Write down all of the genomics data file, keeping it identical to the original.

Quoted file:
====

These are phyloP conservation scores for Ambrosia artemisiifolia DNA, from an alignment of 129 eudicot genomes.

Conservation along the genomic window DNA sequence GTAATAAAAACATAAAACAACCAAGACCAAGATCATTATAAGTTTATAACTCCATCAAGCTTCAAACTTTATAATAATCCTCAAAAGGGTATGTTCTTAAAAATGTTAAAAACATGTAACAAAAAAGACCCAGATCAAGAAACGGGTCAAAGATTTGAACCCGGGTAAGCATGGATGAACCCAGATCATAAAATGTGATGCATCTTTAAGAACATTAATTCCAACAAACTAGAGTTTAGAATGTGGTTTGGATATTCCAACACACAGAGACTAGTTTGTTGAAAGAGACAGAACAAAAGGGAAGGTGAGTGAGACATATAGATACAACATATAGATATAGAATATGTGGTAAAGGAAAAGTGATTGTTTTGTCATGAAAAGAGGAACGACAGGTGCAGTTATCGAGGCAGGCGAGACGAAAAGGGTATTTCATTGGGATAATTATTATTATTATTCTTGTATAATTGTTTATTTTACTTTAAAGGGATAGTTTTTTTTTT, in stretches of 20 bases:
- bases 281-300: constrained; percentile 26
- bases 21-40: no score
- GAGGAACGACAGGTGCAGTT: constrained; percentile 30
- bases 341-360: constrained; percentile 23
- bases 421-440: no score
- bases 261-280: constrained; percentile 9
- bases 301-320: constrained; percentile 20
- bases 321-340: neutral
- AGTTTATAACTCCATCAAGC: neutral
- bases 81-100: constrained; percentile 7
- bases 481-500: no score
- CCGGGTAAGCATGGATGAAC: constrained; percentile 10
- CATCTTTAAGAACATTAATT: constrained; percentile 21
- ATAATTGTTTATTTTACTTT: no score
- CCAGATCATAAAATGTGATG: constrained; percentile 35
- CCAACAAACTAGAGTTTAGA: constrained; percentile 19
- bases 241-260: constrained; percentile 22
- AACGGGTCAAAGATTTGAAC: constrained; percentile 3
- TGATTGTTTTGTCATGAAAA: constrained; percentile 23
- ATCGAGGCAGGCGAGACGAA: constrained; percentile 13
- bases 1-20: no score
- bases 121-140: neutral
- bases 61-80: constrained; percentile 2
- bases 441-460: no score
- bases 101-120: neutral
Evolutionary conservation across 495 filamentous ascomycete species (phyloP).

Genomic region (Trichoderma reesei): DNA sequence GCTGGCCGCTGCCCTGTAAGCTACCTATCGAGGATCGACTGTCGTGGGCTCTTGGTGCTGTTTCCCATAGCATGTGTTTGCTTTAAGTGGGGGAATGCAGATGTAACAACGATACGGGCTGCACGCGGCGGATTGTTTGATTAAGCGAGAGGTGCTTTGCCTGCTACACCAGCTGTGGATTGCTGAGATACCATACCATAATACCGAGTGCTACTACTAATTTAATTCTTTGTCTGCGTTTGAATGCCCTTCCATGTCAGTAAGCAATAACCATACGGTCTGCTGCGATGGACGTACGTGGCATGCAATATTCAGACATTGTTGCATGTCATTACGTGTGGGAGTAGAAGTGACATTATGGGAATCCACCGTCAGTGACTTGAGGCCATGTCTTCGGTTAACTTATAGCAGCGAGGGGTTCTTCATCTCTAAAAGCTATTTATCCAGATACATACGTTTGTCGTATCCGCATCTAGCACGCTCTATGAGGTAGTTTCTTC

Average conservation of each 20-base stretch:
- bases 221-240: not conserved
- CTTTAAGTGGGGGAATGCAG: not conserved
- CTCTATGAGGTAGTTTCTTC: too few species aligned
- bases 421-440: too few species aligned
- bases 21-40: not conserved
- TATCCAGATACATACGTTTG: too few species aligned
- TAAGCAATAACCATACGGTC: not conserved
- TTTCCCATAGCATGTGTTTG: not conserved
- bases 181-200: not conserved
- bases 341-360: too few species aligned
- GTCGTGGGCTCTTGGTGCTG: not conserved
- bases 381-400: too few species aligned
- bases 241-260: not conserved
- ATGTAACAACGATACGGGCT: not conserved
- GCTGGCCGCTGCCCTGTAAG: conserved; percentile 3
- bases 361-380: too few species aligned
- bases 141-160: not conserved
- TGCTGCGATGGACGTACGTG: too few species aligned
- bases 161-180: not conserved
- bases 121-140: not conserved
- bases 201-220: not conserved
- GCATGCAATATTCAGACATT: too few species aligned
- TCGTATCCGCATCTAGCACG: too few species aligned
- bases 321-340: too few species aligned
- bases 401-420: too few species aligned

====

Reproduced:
These are phyloP conservation scores for Ambrosia artemisiifolia DNA, from an alignment of 129 eudicot genomes.

Conservation along the genomic window DNA sequence GTAATAAAAACATAAAACAACCAAGACCAAGATCATTATAAGTTTATAACTCCATCAAGCTTCAAACTTTATAATAATCCTCAAAAGGGTATGTTCTTAAAAATGTTAAAAACATGTAACAAAAAAGACCCAGATCAAGAAACGGGTCAAAGATTTGAACCCGGGTAAGCATGGATGAACCCAGATCATAAAATGTGATGCATCTTTAAGAACATTAATTCCAACAAACTAGAGTTTAGAATGTGGTTTGGATATTCCAACACACAGAGACTAGTTTGTTGAAAGAGACAGAACAAAAGGGAAGGTGAGTGAGACATATAGATACAACATATAGATATAGAATATGTGGTAAAGGAAAAGTGATTGTTTTGTCATGAAAAGAGGAACGACAGGTGCAGTTATCGAGGCAGGCGAGACGAAAAGGGTATTTCATTGGGATAATTATTATTATTATTCTTGTATAATTGTTTATTTTACTTTAAAGGGATAGTTTTTTTTTT, in stretches of 20 bases:
- bases 281-300: constrained; percentile 26
- bases 21-40: no score
- GAGGAACGACAGGTGCAGTT: constrained; percentile 30
- bases 341-360: constrained; percentile 23
- bases 421-440: no score
- bases 261-280: constrained; percentile 9
- bases 301-320: constrained; percentile 20
- bases 321-340: neutral
- AGTTTATAACTCCATCAAGC: neutral
- bases 81-100: constrained; percentile 7
- bases 481-500: no score
- CCGGGTAAGCATGGATGAAC: constrained; percentile 10
- CATCTTTAAGAACATTAATT: constrained; percentile 21
- ATAATTGTTTATTTTACTTT: no score
- CCAGATCATAAAATGTGATG: constrained; percentile 35
- CCAACAAACTAGAGTTTAGA: constrained; percentile 19
- bases 241-260: constrained; percentile 22
- AACGGGTCAAAGATTTGAAC: constrained; percentile 3
- TGATTGTTTTGTCATGAAAA: constrained; percentile 23
- ATCGAGGCAGGCGAGACGAA: constrained; percentile 13
- bases 1-20: no score
- bases 121-140: neutral
- bases 61-80: constrained; percentile 2
- bases 441-460: no score
- bases 101-120: neutral
Evolutionary conservation across 495 filamentous ascomycete species (phyloP).

Genomic region (Trichoderma reesei): DNA sequence GCTGGCCGCTGCCCTGTAAGCTACCTATCGAGGATCGACTGTCGTGGGCTCTTGGTGCTGTTTCCCATAGCATGTGTTTGCTTTAAGTGGGGGAATGCAGATGTAACAACGATACGGGCTGCACGCGGCGGATTGTTTGATTAAGCGAGAGGTGCTTTGCCTGCTACACCAGCTGTGGATTGCTGAGATACCATACCATAATACCGAGTGCTACTACTAATTTAATTCTTTGTCTGCGTTTGAATGCCCTTCCATGTCAGTAAGCAATAACCATACGGTCTGCTGCGATGGACGTACGTGGCATGCAATATTCAGACATTGTTGCATGTCATTACGTGTGGGAGTAGAAGTGACATTATGGGAATCCACCGTCAGTGACTTGAGGCCATGTCTTCGGTTAACTTATAGCAGCGAGGGGTTCTTCATCTCTAAAAGCTATTTATCCAGATACATACGTTTGTCGTATCCGCATCTAGCACGCTCTATGAGGTAGTTTCTTC

Average conservation of each 20-base stretch:
- bases 221-240: not conserved
- CTTTAAGTGGGGGAATGCAG: not conserved
- CTCTATGAGGTAGTTTCTTC: too few species aligned
- bases 421-440: too few species aligned
- bases 21-40: not conserved
- TATCCAGATACATACGTTTG: too few species aligned
- TAAGCAATAACCATACGGTC: not conserved
- TTTCCCATAGCATGTGTTTG: not conserved
- bases 181-200: not conserved
- bases 341-360: too few species aligned
- GTCGTGGGCTCTTGGTGCTG: not conserved
- bases 381-400: too few species aligned
- bases 241-260: not conserved
- ATGTAACAACGATACGGGCT: not conserved
- GCTGGCCGCTGCCCTGTAAG: conserved; percentile 3
- bases 361-380: too few species aligned
- bases 141-160: not conserved
- TGCTGCGATGGACGTACGTG: too few species aligned
- bases 161-180: not conserved
- bases 121-140: not conserved
- bases 201-220: not conserved
- GCATGCAATATTCAGACATT: too few species aligned
- TCGTATCCGCATCTAGCACG: too few species aligned
- bases 321-340: too few species aligned
- bases 401-420: too few species aligned